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Using Gallium Oxide to Get Electrons to Move in a Semiconductor

Schematic stack and the scanning electron microscopic image of the β-(AlxGa1-x)2O3/Ga2O3 modulation-doped field effect transistorSchematic stack and the scanning electron microscopic image of the β-(AlxGa1-x)2O3/Ga2O3 modulation-doped field effect transistor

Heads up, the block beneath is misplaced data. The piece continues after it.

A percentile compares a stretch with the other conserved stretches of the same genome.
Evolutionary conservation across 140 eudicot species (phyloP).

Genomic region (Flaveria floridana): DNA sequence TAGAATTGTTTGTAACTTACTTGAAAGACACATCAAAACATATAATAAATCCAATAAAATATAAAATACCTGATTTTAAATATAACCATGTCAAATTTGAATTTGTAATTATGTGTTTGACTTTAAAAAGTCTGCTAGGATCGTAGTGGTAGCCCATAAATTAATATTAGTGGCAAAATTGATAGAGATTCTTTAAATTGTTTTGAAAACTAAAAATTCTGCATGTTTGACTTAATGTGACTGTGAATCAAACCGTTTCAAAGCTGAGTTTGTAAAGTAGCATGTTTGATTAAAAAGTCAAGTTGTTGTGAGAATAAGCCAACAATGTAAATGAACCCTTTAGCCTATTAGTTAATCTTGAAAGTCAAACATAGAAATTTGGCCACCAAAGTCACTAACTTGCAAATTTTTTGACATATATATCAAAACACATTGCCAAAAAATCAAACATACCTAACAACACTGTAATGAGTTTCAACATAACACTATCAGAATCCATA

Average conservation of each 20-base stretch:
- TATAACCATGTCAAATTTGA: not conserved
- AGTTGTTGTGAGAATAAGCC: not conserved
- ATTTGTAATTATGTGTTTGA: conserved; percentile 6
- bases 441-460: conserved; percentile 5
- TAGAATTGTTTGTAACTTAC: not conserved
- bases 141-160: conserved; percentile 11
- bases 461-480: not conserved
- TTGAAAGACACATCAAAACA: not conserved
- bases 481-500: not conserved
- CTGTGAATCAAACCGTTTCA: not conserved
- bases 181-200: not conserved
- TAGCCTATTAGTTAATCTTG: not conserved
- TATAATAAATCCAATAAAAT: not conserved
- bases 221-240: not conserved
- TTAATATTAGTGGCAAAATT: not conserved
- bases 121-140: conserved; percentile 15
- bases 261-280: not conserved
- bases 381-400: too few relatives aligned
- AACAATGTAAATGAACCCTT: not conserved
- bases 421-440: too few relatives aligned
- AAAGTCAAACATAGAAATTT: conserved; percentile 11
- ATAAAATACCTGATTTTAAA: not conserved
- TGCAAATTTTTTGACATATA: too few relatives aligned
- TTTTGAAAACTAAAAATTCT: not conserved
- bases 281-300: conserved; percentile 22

In new experiments reported in Applied Physics Letters, from AIP Publishing, researchers from The Ohio State University have shown that a wide-bandgap semiconductor called gallium oxide (Ga2O3) can be engineered into nanometer-scale structures that allow electrons to move much faster within the crystal structure. With electrons that move with such ease, Ga2O3 could be a promising material for applications such as high-frequency communication systems and energy-efficient power electronics. Read more here.